Even though King Charles III became king as soon as his mother passed away earlier this month, many are anxiously awaiting his official coronation ceremony. Some are speculating that the new king will pick a very special date for his coronation: the same date Queen Elizabeth was coronated.
Why King Charles Won’t Get Crowned Right Away
A coronation ceremony typically takes place a year after the new reigning monarch takes the throne. The date of the coronation will also usually be moved to a time of year when the weather is nice. For example, the queen’s father, King George VI, died in February of 1952. She was coronated in June the following year.
Since the ceremony doesn’t take place until a year after the death of the previous monarch, it makes sense that the palace would hold off on discussing the details. However, traditionally, an announcement about the coronation takes place sooner rather than later.
Will The King Choose To Honor His Mother With His Coronation Date Pick?
Many are already hypothesizing about King Charles’ upcoming big day, and some think he might pick June 2—the same date his mother was crowned. This date also marks the 70th anniversary of Queen Elizabeth’s coronation.
There has not been a coronation in 69 years, and many British citizens are excited to see the ceremony take place for the first time in their lifetimes. Queen Elizabeth’s coronation was the first one to be televised, giving royal fans a never-before-seen inside look at the special ceremony.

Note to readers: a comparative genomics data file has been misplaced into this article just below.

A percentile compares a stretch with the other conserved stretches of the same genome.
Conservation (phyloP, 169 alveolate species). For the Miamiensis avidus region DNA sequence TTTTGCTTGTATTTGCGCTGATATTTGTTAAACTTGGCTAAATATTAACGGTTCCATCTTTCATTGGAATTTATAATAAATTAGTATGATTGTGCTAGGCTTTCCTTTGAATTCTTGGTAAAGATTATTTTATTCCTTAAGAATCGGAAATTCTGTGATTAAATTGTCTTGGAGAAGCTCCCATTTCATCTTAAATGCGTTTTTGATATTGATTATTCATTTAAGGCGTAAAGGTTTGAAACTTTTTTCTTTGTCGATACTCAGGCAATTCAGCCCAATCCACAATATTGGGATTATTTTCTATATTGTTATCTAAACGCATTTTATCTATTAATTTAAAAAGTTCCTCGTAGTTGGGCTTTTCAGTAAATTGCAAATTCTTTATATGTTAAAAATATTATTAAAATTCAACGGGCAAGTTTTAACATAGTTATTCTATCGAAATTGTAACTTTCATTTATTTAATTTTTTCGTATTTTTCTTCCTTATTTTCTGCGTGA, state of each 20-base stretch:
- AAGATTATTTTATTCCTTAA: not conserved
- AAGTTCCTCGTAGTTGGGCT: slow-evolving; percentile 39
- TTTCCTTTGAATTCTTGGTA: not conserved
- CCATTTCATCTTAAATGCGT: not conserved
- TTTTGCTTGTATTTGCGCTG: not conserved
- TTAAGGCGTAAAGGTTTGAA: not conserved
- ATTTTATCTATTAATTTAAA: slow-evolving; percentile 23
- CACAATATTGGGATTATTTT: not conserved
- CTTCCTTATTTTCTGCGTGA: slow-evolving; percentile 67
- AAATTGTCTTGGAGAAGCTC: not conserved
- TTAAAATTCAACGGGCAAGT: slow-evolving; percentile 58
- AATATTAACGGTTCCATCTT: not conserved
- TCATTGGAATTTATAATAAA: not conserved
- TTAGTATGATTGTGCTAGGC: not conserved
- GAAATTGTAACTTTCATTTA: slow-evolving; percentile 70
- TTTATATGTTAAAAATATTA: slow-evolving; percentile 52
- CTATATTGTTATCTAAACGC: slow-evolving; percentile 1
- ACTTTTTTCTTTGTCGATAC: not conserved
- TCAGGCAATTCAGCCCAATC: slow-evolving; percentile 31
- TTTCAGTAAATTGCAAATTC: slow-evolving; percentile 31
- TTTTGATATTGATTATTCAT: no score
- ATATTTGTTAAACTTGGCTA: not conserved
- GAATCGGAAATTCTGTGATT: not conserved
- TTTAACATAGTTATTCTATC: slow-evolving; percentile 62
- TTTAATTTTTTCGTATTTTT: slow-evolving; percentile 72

What Happens During A Coronation Ceremony
The coronation will take place at Westminster Abbey, as it has for the previous 1,000 years. Every British monarch since William the Conqueror in 1066 has had their coronation at the church.
During the ceremony, King Charles will take the coronation oath, be anointed with oils, and given the ceremonial orb and scepter. The king will then be presented with the St. Edward’s Crown, which was made in 1661.
The Archbishop of Canterbury and the other British bishops will then swear their fealty to the new king. A selection of royal peers—most likely including Prince William, Camilla Parker-Bowles, Edward Fitzalan-Howard, Duke of York, and Charles Chetwynd-Talbot, Earl of Shrewsbury—will do the same.
No plans have yet been made public about King Charles III’s upcoming coronation, but many royal fans are hoping the king will choose to share his coronation date with his mother.